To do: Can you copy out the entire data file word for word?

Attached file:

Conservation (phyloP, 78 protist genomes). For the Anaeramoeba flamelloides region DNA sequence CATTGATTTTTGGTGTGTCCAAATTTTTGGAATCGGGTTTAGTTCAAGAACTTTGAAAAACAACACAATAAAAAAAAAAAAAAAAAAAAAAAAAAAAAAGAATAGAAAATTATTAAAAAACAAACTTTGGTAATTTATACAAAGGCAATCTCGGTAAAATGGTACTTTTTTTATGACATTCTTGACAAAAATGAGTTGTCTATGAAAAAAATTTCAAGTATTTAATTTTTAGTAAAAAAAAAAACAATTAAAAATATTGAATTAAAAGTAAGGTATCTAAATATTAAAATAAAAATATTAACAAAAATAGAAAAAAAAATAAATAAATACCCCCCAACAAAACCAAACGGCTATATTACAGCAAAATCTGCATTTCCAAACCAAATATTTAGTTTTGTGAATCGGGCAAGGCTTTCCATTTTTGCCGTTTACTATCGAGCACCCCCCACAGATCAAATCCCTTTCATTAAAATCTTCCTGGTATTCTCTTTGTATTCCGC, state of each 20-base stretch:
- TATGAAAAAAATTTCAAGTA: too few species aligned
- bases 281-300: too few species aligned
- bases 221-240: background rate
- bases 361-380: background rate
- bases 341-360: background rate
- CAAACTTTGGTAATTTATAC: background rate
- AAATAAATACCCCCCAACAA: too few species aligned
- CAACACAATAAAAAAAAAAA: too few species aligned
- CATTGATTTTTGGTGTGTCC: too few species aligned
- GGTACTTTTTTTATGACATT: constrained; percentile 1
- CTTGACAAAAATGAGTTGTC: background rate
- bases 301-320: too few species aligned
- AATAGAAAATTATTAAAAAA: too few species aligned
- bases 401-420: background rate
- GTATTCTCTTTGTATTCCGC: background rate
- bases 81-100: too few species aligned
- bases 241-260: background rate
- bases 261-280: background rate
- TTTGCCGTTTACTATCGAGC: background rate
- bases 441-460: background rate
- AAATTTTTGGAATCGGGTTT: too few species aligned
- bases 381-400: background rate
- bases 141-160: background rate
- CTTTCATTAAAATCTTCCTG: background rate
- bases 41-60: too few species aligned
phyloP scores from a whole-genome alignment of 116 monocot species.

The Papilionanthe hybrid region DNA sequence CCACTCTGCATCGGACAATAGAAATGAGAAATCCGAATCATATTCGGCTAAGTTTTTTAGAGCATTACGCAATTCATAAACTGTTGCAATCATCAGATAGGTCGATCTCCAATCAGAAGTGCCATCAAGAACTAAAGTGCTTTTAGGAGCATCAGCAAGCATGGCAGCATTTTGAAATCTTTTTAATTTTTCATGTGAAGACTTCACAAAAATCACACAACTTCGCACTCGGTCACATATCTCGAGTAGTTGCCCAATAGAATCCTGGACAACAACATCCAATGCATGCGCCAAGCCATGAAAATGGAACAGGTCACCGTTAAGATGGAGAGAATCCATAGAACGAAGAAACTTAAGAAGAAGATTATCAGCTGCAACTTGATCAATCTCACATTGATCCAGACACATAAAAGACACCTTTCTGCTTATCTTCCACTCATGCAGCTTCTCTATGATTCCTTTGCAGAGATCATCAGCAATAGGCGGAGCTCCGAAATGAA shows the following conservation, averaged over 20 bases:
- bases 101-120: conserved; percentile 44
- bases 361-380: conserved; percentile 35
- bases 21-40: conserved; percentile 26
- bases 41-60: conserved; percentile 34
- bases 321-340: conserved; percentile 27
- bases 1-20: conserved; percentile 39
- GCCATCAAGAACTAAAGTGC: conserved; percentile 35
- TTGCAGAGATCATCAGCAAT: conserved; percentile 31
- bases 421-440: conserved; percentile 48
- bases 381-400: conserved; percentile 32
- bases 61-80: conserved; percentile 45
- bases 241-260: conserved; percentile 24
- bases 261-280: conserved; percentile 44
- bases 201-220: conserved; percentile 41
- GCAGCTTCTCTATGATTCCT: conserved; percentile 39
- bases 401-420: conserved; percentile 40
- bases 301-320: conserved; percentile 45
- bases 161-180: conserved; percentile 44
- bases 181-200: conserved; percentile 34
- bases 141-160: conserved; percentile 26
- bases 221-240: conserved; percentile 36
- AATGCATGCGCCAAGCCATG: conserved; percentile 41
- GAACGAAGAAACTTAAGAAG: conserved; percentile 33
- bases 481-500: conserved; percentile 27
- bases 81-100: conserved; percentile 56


Conservation (phyloP, 78 protist genomes). For the Anaeramoeba flamelloides region DNA sequence CATTGATTTTTGGTGTGTCCAAATTTTTGGAATCGGGTTTAGTTCAAGAACTTTGAAAAACAACACAATAAAAAAAAAAAAAAAAAAAAAAAAAAAAAAGAATAGAAAATTATTAAAAAACAAACTTTGGTAATTTATACAAAGGCAATCTCGGTAAAATGGTACTTTTTTTATGACATTCTTGACAAAAATGAGTTGTCTATGAAAAAAATTTCAAGTATTTAATTTTTAGTAAAAAAAAAAACAATTAAAAATATTGAATTAAAAGTAAGGTATCTAAATATTAAAATAAAAATATTAACAAAAATAGAAAAAAAAATAAATAAATACCCCCCAACAAAACCAAACGGCTATATTACAGCAAAATCTGCATTTCCAAACCAAATATTTAGTTTTGTGAATCGGGCAAGGCTTTCCATTTTTGCCGTTTACTATCGAGCACCCCCCACAGATCAAATCCCTTTCATTAAAATCTTCCTGGTATTCTCTTTGTATTCCGC, state of each 20-base stretch:
- TATGAAAAAAATTTCAAGTA: too few species aligned
- bases 281-300: too few species aligned
- bases 221-240: background rate
- bases 361-380: background rate
- bases 341-360: background rate
- CAAACTTTGGTAATTTATAC: background rate
- AAATAAATACCCCCCAACAA: too few species aligned
- CAACACAATAAAAAAAAAAA: too few species aligned
- CATTGATTTTTGGTGTGTCC: too few species aligned
- GGTACTTTTTTTATGACATT: constrained; percentile 1
- CTTGACAAAAATGAGTTGTC: background rate
- bases 301-320: too few species aligned
- AATAGAAAATTATTAAAAAA: too few species aligned
- bases 401-420: background rate
- GTATTCTCTTTGTATTCCGC: background rate
- bases 81-100: too few species aligned
- bases 241-260: background rate
- bases 261-280: background rate
- TTTGCCGTTTACTATCGAGC: background rate
- bases 441-460: background rate
- AAATTTTTGGAATCGGGTTT: too few species aligned
- bases 381-400: background rate
- bases 141-160: background rate
- CTTTCATTAAAATCTTCCTG: background rate
- bases 41-60: too few species aligned
phyloP scores from a whole-genome alignment of 116 monocot species.

The Papilionanthe hybrid region DNA sequence CCACTCTGCATCGGACAATAGAAATGAGAAATCCGAATCATATTCGGCTAAGTTTTTTAGAGCATTACGCAATTCATAAACTGTTGCAATCATCAGATAGGTCGATCTCCAATCAGAAGTGCCATCAAGAACTAAAGTGCTTTTAGGAGCATCAGCAAGCATGGCAGCATTTTGAAATCTTTTTAATTTTTCATGTGAAGACTTCACAAAAATCACACAACTTCGCACTCGGTCACATATCTCGAGTAGTTGCCCAATAGAATCCTGGACAACAACATCCAATGCATGCGCCAAGCCATGAAAATGGAACAGGTCACCGTTAAGATGGAGAGAATCCATAGAACGAAGAAACTTAAGAAGAAGATTATCAGCTGCAACTTGATCAATCTCACATTGATCCAGACACATAAAAGACACCTTTCTGCTTATCTTCCACTCATGCAGCTTCTCTATGATTCCTTTGCAGAGATCATCAGCAATAGGCGGAGCTCCGAAATGAA shows the following conservation, averaged over 20 bases:
- bases 101-120: conserved; percentile 44
- bases 361-380: conserved; percentile 35
- bases 21-40: conserved; percentile 26
- bases 41-60: conserved; percentile 34
- bases 321-340: conserved; percentile 27
- bases 1-20: conserved; percentile 39
- GCCATCAAGAACTAAAGTGC: conserved; percentile 35
- TTGCAGAGATCATCAGCAAT: conserved; percentile 31
- bases 421-440: conserved; percentile 48
- bases 381-400: conserved; percentile 32
- bases 61-80: conserved; percentile 45
- bases 241-260: conserved; percentile 24
- bases 261-280: conserved; percentile 44
- bases 201-220: conserved; percentile 41
- GCAGCTTCTCTATGATTCCT: conserved; percentile 39
- bases 401-420: conserved; percentile 40
- bases 301-320: conserved; percentile 45
- bases 161-180: conserved; percentile 44
- bases 181-200: conserved; percentile 34
- bases 141-160: conserved; percentile 26
- bases 221-240: conserved; percentile 36
- AATGCATGCGCCAAGCCATG: conserved; percentile 41
- GAACGAAGAAACTTAAGAAG: conserved; percentile 33
- bases 481-500: conserved; percentile 27
- bases 81-100: conserved; percentile 56